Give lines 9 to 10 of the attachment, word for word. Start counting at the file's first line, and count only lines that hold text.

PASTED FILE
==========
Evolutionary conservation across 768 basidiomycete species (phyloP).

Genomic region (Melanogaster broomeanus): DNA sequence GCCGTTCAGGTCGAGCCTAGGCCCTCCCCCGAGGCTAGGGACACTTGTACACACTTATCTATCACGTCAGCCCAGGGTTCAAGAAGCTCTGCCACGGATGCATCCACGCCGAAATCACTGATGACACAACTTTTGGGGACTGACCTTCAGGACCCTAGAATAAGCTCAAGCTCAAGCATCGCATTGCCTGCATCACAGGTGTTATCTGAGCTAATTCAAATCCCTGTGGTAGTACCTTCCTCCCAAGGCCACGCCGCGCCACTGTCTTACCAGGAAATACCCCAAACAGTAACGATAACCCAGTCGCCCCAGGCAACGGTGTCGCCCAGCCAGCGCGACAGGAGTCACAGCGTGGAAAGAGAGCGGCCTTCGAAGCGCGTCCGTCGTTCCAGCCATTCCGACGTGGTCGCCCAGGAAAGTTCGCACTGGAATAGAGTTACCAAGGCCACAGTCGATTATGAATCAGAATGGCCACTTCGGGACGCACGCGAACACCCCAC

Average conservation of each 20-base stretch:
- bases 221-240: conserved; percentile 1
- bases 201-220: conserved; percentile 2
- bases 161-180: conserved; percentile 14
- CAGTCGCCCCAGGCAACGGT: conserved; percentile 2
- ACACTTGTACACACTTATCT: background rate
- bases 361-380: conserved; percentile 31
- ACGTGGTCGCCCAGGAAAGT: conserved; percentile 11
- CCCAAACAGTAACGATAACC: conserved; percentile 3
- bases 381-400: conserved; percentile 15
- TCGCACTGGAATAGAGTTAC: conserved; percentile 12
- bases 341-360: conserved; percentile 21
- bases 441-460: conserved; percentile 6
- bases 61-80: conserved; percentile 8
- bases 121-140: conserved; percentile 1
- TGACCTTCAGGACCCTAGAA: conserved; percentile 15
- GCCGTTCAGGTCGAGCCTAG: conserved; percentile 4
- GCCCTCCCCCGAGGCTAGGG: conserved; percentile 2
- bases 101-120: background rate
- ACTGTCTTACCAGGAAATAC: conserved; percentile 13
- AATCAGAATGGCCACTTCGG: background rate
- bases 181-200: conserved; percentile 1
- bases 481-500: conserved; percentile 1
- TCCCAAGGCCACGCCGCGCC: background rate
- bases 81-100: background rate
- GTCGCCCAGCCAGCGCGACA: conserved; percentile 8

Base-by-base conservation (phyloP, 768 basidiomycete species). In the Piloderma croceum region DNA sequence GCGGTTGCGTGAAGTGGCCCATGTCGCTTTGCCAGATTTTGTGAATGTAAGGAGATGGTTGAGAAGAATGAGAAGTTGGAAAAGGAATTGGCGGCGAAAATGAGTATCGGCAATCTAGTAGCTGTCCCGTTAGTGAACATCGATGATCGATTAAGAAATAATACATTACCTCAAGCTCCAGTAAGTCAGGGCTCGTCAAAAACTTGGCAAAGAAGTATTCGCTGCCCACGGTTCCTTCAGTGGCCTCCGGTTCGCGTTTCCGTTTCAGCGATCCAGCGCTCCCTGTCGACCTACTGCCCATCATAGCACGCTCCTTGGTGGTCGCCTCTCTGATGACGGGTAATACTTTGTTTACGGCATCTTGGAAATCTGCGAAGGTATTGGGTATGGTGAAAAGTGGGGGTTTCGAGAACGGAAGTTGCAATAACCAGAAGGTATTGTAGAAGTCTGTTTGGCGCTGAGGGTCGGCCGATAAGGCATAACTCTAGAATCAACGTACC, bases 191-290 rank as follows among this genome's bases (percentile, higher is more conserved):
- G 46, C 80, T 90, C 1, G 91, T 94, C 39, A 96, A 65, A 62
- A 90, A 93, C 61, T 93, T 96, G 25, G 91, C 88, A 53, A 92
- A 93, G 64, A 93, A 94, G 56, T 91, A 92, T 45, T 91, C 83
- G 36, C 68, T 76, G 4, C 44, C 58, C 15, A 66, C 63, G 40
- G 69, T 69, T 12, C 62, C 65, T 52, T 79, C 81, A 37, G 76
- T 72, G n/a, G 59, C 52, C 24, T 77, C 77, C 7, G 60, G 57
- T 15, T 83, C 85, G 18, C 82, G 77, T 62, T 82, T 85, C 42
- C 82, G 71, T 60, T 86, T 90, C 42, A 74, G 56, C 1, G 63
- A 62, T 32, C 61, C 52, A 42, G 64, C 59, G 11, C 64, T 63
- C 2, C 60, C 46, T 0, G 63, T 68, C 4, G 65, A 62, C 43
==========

- bases 361-380: conserved; percentile 31
- ACGTGGTCGCCCAGGAAAGT: conserved; percentile 11